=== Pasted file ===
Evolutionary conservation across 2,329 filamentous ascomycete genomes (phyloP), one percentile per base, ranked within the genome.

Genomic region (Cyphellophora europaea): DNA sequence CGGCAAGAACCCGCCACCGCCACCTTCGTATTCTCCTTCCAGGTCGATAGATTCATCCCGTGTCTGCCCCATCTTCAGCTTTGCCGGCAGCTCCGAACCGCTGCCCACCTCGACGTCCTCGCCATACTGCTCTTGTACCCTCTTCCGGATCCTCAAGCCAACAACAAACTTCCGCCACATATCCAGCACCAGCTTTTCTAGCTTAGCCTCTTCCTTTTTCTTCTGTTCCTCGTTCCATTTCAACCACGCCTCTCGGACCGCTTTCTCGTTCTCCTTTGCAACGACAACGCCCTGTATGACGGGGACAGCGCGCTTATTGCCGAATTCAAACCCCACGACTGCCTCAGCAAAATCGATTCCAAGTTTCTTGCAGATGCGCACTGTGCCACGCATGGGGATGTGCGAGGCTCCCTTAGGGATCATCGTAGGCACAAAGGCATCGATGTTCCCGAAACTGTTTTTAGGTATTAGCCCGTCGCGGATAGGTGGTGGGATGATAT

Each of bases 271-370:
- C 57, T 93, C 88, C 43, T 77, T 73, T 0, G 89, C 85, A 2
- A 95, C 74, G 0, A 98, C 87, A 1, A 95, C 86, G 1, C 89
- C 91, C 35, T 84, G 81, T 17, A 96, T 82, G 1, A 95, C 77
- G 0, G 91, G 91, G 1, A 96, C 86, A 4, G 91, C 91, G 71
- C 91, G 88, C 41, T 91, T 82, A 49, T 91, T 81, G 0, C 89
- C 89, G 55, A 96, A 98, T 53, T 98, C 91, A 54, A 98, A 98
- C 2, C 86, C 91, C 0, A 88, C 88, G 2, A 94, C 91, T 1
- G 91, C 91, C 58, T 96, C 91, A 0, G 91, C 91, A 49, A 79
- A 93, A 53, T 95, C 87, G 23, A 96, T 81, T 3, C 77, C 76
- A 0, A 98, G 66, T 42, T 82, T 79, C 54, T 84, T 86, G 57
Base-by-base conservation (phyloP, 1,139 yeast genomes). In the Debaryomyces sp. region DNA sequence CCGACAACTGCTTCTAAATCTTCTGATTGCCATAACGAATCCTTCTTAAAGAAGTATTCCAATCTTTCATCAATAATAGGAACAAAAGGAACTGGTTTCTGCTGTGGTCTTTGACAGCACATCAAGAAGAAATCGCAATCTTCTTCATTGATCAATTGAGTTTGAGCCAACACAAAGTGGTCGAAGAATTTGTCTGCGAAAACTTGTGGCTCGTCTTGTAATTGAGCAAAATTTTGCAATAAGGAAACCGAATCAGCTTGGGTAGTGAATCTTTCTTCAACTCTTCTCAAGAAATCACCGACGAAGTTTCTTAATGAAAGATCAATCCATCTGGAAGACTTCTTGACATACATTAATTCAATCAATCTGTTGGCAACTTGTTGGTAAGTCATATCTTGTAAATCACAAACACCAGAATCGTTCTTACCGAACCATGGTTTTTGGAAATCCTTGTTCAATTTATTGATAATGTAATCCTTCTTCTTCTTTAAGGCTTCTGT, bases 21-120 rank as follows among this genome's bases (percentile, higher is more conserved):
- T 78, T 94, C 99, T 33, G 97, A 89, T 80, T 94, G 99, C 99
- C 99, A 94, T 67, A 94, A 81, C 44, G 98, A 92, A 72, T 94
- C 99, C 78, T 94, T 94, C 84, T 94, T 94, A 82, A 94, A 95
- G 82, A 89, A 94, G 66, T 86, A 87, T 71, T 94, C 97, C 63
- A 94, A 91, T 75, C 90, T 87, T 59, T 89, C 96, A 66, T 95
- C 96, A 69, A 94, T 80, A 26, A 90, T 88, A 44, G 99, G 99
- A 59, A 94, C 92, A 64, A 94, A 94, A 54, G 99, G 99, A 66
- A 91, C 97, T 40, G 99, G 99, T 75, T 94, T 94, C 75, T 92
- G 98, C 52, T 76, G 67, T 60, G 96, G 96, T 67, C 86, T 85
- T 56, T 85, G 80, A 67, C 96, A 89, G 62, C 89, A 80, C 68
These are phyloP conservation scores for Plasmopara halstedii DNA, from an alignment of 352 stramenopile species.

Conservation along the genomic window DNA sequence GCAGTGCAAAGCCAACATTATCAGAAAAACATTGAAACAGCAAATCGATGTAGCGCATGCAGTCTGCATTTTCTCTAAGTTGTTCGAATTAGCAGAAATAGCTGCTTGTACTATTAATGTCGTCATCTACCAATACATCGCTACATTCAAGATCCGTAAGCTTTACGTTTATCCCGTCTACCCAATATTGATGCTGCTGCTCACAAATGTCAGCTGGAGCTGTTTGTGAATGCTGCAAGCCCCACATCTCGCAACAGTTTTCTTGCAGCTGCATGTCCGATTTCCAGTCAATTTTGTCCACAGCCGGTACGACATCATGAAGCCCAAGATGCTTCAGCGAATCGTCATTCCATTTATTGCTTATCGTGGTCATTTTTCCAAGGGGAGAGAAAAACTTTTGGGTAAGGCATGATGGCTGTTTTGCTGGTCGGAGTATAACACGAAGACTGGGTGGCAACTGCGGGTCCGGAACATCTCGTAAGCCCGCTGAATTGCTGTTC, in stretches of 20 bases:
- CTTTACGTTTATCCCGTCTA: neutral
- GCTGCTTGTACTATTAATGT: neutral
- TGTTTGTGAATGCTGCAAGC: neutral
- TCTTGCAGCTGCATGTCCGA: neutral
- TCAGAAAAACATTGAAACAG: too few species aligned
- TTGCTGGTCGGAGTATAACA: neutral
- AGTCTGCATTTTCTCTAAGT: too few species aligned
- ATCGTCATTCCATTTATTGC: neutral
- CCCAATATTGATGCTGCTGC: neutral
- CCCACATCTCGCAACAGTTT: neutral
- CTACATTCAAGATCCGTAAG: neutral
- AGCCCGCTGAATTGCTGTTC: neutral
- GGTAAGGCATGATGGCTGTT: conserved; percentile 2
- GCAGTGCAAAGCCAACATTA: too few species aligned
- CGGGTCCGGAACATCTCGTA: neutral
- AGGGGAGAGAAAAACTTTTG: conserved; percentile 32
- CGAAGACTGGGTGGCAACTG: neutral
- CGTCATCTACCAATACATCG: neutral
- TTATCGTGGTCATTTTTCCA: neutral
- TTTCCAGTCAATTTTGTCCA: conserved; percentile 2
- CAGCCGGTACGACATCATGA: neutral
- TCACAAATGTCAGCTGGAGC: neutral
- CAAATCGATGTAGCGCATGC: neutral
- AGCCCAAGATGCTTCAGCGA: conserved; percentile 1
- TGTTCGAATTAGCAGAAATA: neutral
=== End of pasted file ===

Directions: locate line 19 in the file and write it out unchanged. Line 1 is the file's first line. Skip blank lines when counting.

- A 94, A 91, T 75, C 90, T 87, T 59, T 89, C 96, A 66, T 95